3. Taipei Story (Edward Yang)
Here we find more truly unfamiliar territory with a film that has never been released on video in the US and is apparently only available (outside of the print circulating the globe as we speak) in a dreadfully poor VCD transfer of a shoddy VHS print. One of Edward Yang’s first features, it stars Hou Hsiao-hsien himself as an ex-baseballer with an unstable marriage: a past infidelity divides him from his wife, a business woman in search of a new job after her boss is let go in a corporate restructuring. As near as I can tell, the film is a gorgeous study of contemporary Taipei, with Hou’s hero, trying to do the right thing for his family and friends but haunted by past mistakes, easily read as a grown-up version of the kid from The Time to Live, The Time to Die.

4. Yes, Madam (Corey Yuen)
And then there’s Corey Yuen, who truly does not care one bit about anything other than stringing together a bunch of crazy fights and weird comedy in films that look like they were even more fun to make than they are to watch. One of if not the first of the Girl with a Gun series of films cranked out in Hong Kong in the late 80s, many of which carried some version of Yes, Madam or In the Line of Duty in the title and starred Michelle Yeoh (known as Michelle Khan at the time) and/or Cynthia Rothrock. As I understand the story, 1986’s Royal Warriors was released internationally asIn the Line of Duty, with Yes, Madam then released as In the Line of Duty 2. Both films were followed by a sequel, which was known as both In the Line of Duty 3 and Yes, Madam 2. That film andIn the Line of Duty 4 starred Cynthia Khan, a totally made-up name combining the names of the first films two stars (her real name is Yang Li-Tsing). And then there’s Yes, Madam 3 (aka Magnificent Warriors aka Dynamite Fighters), which starred Yeoh and isn’t a cop movie at all, but rather a period adventure film in the Indian Jones vein. Anyway, this one has Yeoh and Rothrock teaming up to find a MacGuffin that has been stolen by most of the Lucky Stars, along with Tsui Hark as a comical forger who lives in an apartment that was apparently designed by the architect who built the house in Buster Keaton’s The ‘High’ Sign. This is the kind of movie where the villain is introduced spinning in a swivel chair while laughing maniacally and smoking a pipe. Where the cops hand in their badges and guns before going on an extra-legal rampage. Where Sammo Hung, Richard Ng and David Chiang try to steal chicken from a busty nurse at their nursing home. It’s glorious.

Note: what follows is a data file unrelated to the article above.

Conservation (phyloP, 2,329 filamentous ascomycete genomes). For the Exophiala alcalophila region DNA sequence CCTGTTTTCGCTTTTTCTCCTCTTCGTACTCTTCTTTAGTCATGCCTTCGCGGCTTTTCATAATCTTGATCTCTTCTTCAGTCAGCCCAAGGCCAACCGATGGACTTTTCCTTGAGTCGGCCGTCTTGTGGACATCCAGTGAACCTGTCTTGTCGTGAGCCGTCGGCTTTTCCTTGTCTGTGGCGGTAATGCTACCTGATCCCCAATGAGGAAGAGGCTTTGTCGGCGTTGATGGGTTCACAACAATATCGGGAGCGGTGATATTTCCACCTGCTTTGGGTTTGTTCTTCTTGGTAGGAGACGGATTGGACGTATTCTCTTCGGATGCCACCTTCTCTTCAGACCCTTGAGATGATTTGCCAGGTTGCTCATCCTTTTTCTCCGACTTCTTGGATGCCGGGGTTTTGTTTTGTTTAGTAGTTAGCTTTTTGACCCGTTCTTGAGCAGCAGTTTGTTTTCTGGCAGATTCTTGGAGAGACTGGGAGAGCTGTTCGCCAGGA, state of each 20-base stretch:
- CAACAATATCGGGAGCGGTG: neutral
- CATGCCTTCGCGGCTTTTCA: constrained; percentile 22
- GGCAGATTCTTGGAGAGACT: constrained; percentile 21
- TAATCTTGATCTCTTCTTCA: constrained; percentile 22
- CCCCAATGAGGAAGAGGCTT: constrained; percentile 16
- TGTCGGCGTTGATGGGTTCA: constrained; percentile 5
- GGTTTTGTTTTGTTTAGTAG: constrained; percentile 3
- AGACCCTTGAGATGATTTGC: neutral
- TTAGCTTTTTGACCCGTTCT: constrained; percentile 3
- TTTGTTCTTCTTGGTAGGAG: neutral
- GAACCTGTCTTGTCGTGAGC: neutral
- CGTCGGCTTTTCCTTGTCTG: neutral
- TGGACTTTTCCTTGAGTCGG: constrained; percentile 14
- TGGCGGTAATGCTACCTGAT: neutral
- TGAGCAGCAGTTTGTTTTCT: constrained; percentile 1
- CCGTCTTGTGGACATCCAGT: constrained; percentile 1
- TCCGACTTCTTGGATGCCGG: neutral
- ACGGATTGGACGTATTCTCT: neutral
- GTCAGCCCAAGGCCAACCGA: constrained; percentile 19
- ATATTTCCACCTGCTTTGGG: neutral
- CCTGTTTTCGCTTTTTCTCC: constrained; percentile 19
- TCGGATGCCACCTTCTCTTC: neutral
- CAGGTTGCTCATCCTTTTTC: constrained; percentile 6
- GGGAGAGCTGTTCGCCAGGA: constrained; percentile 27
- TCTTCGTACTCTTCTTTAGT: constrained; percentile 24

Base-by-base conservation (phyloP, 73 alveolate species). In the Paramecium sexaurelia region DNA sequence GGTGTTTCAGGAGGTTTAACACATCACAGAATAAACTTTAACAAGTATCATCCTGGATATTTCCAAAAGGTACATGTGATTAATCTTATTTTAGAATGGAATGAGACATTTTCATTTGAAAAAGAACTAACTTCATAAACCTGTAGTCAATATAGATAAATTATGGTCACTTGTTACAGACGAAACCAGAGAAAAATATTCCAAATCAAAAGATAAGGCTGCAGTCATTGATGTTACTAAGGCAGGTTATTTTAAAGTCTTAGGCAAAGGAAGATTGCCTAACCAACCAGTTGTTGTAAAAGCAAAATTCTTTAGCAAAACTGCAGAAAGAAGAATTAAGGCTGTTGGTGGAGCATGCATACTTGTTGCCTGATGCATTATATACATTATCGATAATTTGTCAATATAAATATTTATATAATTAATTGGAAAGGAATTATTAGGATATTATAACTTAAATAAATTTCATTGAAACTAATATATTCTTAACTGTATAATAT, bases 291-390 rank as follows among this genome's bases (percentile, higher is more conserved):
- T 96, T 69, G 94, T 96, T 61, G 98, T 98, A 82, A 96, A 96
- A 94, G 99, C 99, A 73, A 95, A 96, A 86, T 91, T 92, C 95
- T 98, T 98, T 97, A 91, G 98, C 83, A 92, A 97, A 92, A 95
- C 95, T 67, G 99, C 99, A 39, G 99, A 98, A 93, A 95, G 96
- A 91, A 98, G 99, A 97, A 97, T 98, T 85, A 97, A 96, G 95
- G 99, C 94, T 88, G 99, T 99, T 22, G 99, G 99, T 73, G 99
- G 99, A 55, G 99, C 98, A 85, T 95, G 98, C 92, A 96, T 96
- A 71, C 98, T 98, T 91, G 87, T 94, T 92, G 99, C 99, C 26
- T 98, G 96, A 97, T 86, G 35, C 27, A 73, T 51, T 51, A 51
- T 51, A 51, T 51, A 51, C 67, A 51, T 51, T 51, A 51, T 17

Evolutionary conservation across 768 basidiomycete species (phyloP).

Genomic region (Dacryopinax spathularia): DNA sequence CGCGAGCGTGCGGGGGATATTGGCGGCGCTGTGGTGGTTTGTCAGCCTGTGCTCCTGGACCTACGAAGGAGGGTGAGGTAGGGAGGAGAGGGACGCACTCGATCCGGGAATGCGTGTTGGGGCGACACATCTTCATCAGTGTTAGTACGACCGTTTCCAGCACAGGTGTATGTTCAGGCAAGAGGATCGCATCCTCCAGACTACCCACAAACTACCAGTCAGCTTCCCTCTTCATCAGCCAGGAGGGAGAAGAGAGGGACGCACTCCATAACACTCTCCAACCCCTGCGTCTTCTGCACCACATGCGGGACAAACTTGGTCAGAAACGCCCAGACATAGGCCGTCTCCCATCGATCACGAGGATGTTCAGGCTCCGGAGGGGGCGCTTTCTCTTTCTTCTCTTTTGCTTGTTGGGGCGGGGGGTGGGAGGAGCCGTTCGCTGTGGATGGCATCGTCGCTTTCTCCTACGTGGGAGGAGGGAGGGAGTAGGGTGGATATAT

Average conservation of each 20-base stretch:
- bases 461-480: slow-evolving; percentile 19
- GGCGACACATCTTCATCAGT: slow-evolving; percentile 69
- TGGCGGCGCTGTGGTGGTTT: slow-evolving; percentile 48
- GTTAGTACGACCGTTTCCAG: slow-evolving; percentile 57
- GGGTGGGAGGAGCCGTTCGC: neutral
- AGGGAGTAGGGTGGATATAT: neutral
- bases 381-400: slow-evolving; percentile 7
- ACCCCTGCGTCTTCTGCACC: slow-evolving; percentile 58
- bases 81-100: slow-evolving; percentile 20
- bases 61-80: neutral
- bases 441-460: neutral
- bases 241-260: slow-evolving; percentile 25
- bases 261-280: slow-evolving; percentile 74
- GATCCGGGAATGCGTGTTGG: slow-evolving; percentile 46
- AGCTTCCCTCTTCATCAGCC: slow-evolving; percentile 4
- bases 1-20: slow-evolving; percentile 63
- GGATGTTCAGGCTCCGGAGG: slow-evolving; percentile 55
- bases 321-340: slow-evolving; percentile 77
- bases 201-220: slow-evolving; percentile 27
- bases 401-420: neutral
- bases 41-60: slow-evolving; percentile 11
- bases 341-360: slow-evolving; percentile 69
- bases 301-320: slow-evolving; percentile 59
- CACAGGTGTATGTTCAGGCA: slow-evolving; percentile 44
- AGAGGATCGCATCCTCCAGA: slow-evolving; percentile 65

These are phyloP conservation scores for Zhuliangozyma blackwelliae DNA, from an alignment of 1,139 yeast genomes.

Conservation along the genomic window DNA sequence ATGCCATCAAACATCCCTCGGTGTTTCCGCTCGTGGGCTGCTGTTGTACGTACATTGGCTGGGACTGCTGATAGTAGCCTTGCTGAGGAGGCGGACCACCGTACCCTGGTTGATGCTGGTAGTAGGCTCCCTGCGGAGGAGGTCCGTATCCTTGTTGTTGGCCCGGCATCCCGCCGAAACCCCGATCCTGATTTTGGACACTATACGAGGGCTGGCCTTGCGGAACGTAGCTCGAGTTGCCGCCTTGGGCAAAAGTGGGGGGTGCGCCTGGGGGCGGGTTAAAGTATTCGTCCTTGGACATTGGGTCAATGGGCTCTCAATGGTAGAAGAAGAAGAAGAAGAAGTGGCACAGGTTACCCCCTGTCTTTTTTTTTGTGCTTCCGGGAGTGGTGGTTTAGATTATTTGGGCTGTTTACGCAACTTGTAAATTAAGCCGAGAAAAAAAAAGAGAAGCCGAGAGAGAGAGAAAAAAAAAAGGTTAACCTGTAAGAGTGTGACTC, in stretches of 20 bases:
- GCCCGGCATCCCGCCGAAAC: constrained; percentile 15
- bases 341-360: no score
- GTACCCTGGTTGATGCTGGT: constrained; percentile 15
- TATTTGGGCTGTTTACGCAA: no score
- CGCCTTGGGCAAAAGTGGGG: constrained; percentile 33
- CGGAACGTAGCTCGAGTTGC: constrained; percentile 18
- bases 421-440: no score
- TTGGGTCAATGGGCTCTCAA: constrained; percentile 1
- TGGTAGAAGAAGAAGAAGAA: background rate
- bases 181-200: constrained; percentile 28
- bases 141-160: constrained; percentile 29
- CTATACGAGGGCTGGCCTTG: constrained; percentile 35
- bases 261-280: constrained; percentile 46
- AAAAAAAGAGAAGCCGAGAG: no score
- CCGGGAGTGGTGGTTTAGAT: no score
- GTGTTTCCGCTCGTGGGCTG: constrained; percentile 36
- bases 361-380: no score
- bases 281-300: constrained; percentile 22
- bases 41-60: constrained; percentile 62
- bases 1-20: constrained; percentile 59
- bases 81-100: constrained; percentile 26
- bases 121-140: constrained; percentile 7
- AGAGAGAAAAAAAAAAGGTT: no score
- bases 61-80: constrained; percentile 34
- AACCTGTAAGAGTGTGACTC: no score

5. Working Class (Tsui Hark)
One of Tsui Hark’s least-known films is this quite fun comedy about workers in an instant noodle factory, played by the improbable trio of Sam Hui, Teddy Robin Kwan and Tsui himself. It’s his most successful stab at merging the punk politics of his early New Wave films with the farcical lunacy of the Cinema City studio, which dominated Hong Kong cinema throughout the early 1980s. The love interest (the rich daughter of the factory owner) is Joey Wang, who would shoot to superstardom a few years later in the Tsui-produced A Chinese Ghost Story and the villain is a middle manager, constantly pranked by our heroic trio and played by none other than Ng Man-tat, Stephen Chow’s greatest foil. Rather than grafting a Socially Important Message onto an essentially silly comedy, Tsui comes at it from the other direction. He takes what could be, in less interesting hands, a serious scenario about worker exploitation and the lives of the poor in a booming economy where the rich keep getting richer and makes a farce of it. The humor comes organically out of the heroes' anarchic rejection of the social codes that enforce fealty to the bosses, no matter how treacherous they are. Every prank becomes an act of protest. Even the love story plays backwards: it is Wang's superfluous wealth that is shameful, not the tiny apartment Hui shares with his mother. The politics isn't the least bit profound, but it is a little revolutionary. Working Class gets close to the heart of what makes Tsui a great filmmaker: the mixing of New Wave politics with popular genre filmmaking. It's not the commodification or assimilation of leftist ideals into a corporate mainstream, but the repackaging of them as a shiny, goofy treat, a cookie full of arsenic for the exploitative middle managers of the world.